2012 Year in Review: Colorado Courts Continue to Play Politics
Colorado Courts Continue to Play Politics in 2012…
Another tumultuous year has come and gone for the Colorado judiciary – and once again, Colorado Citizens and taxpayers have been hammered by the gavels of Colorado judges pounding their personal preferences over the will of the people – and the rule of law.
2012 saw the advancement of a frivolous, groundless, and vexatious politically-motivated lawsuit attempting to overturn a Colorado Constitutional Amendment (the Taxpayer’s Bill of Rights, colloquially known as “TABOR”) through the Federal courts (with oral arguments on a Motion to Dismiss in February, and proceeding to trial on a ruling in July). The District Court judge still has not issued a ruling in the case, but whatever the ruling, the case is almost certain to be appealed, and may ultimately end up before the U.S. Supreme Court.
Some good news came from the Colorado judiciary in March, as the Colorado Supreme Court upheld the Colorado Court of Appeals in striking down the CU Gun Ban. Unfortunately, the University of Colorado administration introduced policies designed to circumvent the ruling shortly thereafter, and the self-defense rights of Colorado citizens within the CU demesne continue to be threatened with the backing of many (if not most) of the CU Regents.
More good news in April, as a (Federal) court struck down Colorado’s unconstitutional “Amazon Tax” (as predicted by Clear The Bench Colorado Director Matt Arnold in testimony before its passage in 2010).
In May, the Colorado Car Tax (a.k.a. FASTER vehicle registration “fee”) was challenged in court as a violation of the state Constitution (the case is still winding its way through the courts).
In September, the Colorado Supreme Court rejected Ward Churchill’s attempt to force the University of Colorado to reinstate him (Churchill recently announced his intent to appeal all the way to the U.S. Supreme Court).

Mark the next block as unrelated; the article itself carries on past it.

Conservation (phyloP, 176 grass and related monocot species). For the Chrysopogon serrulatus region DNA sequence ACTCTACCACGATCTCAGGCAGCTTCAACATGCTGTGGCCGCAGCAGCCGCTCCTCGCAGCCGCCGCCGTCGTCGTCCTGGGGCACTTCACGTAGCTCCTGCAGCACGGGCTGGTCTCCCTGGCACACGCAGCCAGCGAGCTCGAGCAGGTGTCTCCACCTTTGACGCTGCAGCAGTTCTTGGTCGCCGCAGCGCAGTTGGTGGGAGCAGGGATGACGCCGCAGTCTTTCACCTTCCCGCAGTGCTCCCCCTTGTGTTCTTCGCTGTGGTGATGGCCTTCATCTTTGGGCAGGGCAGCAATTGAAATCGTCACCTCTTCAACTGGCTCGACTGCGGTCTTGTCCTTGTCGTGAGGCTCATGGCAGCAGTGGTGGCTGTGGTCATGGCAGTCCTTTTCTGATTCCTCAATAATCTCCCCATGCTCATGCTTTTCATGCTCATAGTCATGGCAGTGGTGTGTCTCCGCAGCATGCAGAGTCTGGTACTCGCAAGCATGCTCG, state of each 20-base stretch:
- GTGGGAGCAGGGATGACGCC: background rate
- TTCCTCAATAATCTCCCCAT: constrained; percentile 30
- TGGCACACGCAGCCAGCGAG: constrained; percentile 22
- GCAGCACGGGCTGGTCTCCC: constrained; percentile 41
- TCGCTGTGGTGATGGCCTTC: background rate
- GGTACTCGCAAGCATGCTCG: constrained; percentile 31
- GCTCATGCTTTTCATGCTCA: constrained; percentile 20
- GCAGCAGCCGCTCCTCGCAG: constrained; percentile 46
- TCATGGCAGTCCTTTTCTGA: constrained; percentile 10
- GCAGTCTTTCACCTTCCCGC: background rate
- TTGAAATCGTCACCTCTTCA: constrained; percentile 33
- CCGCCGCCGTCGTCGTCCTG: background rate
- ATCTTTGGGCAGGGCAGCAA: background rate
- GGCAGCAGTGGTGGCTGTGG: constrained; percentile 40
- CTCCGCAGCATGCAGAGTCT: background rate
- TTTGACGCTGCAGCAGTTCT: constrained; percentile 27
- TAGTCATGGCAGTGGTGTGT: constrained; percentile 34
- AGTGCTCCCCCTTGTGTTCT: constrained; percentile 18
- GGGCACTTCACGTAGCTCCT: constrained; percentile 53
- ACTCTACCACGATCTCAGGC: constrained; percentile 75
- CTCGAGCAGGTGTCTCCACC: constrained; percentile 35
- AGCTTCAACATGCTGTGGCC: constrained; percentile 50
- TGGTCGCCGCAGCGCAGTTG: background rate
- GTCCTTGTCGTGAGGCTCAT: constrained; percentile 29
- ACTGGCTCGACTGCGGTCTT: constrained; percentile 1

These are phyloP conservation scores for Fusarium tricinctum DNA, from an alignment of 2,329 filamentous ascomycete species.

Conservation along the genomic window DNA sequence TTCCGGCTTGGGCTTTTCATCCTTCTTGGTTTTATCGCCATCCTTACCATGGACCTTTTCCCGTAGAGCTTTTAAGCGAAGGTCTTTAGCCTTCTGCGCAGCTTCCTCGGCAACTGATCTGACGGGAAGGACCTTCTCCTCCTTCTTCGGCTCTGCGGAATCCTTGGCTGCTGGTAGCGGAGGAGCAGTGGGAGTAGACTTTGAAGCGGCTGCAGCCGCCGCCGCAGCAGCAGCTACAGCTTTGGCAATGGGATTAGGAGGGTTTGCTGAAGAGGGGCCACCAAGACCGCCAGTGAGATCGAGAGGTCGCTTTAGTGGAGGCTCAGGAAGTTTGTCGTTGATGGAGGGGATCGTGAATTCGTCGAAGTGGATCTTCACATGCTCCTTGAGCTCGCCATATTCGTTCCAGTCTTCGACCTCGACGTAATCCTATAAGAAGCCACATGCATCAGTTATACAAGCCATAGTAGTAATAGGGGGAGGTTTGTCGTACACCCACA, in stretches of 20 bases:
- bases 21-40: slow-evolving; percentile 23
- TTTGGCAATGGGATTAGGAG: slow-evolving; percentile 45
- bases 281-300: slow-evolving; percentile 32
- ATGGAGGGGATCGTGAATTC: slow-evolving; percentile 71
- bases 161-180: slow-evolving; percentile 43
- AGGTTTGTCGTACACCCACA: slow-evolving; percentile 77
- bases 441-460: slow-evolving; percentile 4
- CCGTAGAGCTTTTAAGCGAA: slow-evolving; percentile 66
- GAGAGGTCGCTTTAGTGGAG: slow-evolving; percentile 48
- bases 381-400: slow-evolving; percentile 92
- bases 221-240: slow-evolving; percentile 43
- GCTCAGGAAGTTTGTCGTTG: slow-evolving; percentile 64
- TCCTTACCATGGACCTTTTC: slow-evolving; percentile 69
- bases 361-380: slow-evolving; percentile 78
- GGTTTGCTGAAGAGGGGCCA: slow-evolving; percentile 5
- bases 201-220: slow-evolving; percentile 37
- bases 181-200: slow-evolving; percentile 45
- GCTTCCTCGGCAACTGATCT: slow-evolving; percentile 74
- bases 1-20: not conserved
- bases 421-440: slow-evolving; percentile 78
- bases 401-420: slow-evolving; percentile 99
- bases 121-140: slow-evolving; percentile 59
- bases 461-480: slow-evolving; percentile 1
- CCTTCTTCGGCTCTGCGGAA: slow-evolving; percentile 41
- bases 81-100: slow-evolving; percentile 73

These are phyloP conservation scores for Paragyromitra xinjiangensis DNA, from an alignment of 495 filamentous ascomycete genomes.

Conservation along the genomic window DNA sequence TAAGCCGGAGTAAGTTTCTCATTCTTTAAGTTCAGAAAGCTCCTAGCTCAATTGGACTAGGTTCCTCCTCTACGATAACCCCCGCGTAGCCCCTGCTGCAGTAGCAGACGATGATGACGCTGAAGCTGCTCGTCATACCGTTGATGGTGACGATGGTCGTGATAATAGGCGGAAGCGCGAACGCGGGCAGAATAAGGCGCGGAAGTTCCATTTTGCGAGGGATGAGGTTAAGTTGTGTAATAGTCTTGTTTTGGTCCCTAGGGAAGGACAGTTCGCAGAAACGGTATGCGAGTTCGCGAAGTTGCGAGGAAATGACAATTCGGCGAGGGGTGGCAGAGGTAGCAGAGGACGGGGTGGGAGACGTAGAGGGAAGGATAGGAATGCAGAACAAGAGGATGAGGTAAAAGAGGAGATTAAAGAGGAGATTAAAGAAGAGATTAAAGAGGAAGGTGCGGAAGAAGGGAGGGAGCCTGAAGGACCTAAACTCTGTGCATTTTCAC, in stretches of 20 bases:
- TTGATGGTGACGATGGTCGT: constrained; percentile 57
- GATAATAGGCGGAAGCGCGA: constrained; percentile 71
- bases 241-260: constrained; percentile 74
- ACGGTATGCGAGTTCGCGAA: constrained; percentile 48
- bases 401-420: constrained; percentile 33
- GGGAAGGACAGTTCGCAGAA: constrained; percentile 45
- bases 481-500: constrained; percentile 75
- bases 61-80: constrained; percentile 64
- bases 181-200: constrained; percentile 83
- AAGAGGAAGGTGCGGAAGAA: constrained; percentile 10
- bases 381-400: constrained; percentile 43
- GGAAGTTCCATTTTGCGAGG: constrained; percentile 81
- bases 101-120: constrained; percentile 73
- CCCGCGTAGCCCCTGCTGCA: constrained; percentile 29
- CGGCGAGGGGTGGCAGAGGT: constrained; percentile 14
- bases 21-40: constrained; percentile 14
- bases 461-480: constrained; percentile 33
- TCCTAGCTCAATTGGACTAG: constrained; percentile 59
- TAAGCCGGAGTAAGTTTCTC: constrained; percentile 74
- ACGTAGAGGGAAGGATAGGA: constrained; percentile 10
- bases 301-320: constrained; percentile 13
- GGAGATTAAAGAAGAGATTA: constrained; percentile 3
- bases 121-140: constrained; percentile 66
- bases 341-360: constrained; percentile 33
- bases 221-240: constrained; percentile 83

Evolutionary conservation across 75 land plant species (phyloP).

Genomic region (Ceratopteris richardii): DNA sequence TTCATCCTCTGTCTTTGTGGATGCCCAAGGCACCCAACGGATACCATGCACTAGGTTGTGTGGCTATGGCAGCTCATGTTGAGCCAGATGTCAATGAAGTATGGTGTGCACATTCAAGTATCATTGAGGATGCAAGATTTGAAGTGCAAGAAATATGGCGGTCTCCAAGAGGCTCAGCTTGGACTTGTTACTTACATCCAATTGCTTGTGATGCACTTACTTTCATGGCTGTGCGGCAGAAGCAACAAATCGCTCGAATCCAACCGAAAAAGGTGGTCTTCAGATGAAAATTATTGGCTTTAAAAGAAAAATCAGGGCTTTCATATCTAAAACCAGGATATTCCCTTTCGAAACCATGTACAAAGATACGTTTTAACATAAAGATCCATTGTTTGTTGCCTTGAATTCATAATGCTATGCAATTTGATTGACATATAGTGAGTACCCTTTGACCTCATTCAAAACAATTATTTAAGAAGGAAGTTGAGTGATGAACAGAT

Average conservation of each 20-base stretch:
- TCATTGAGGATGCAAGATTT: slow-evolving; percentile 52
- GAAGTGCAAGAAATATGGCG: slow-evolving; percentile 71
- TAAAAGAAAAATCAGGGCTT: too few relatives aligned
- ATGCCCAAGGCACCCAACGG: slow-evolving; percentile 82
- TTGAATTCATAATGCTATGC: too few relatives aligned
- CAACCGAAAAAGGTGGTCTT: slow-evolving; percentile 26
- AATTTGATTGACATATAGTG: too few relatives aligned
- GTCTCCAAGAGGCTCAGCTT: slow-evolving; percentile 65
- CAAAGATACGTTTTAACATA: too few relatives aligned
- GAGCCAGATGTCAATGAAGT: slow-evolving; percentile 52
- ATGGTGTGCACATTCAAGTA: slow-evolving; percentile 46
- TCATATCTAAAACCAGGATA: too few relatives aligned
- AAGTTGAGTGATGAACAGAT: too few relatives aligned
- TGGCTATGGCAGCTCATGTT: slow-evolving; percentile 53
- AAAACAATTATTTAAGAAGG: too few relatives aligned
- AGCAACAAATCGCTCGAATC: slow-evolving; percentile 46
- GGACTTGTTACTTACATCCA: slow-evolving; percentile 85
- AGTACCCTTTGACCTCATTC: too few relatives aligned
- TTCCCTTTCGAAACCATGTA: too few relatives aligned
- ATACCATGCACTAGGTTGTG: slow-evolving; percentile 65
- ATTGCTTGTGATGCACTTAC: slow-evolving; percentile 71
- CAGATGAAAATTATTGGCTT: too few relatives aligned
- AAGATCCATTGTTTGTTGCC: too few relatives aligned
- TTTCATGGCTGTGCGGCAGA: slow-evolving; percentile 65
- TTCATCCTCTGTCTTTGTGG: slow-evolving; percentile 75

Clear The Bench Colorado helped Colorado voters to “Know Your Judge” with substantive evaluations of judicial performance prior to the November elections – the ONLY source of reliable, substantive information on judges appearing on the ballot.
Remaining statewide elections were significantly impacted (if not effectively pre-determined outright) by the results of the Colorado Supreme Court’s December 2011 rulings on the reapportionment of state legislative districts – leading to lopsided majorities for Democrats in both chambers of the state legislature, despite actually receiving fewer votes overall.
Colorado courts continued to be a central battlefield for Education policy, as the ‘Lobato’ case advanced to the Colorado Supreme Court in the “Super Bowl of school funding litigation” and the Douglas County school choice voucher program case advanced to the Colorado Court of Appeals. (Interestingly, the Denver District Court judges involved in each case – Judge Sheila Rappaport in the ‘Lobato’ case, and Judge Michael Martinez in the Douglas County school choice case – are both scheduled to appear on the 2014 ballot).
Cases such as Lobato (particularly Rappaport’s biased ruling) and the politicized nature of the court’s involvement in the congressional redistricting and state legislative reapportionment cases – highlight the importance of fair and impartial courts and of judges who exercise proper restraint (in accordance with the rule of law) in considering – let alone deciding – issues of policy more appropriate for the elected, representative branches of government. Our courts have an important – even vital – role to play in our society and system of government. Deciding issues of policy – instead of fairly and impartially upholding the law – is not it.
Clear The Bench Colorado will, with your support, continue to promote transparency and accountability in the Colorado judiciary, informing the public to increase awareness of the substantial public policy implications of an unrestrained activism and political agendas in the courts. We will continue to work to educate voters and provide information of relevance related to the judicial branch, and to provide useful and substantive evaluations of judicial performance.
Ultimately, though – it’s worth the effort.